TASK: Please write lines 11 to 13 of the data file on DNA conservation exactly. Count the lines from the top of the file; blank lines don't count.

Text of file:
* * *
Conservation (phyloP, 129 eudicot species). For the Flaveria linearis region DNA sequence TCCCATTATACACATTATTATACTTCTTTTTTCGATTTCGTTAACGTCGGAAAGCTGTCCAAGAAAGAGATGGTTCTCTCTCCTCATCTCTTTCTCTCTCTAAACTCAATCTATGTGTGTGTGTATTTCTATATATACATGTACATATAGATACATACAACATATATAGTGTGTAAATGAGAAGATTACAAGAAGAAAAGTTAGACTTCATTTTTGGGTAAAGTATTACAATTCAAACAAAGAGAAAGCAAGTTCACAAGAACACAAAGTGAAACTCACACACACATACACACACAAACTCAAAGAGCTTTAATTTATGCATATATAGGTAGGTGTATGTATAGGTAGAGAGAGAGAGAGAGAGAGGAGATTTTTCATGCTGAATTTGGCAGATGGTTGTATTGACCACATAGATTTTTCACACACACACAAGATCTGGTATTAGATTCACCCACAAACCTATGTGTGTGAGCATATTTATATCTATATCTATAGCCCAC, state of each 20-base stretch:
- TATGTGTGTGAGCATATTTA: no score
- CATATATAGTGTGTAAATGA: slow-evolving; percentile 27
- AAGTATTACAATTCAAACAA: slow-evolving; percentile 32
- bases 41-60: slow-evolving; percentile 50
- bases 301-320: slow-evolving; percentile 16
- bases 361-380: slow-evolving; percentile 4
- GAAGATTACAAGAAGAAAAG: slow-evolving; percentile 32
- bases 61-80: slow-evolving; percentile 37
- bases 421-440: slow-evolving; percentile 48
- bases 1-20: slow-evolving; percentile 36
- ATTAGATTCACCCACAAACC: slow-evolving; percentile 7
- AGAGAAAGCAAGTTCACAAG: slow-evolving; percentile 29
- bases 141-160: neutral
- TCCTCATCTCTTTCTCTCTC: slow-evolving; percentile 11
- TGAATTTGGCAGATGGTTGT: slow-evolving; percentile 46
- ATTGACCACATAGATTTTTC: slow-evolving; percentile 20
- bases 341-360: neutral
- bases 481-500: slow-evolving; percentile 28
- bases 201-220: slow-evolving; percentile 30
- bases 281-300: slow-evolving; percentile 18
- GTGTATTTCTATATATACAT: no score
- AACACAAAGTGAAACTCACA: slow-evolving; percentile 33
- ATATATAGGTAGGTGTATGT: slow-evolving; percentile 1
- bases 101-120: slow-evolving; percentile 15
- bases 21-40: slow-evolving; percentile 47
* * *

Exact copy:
- bases 1-20: slow-evolving; percentile 36
- ATTAGATTCACCCACAAACC: slow-evolving; percentile 7
- AGAGAAAGCAAGTTCACAAG: slow-evolving; percentile 29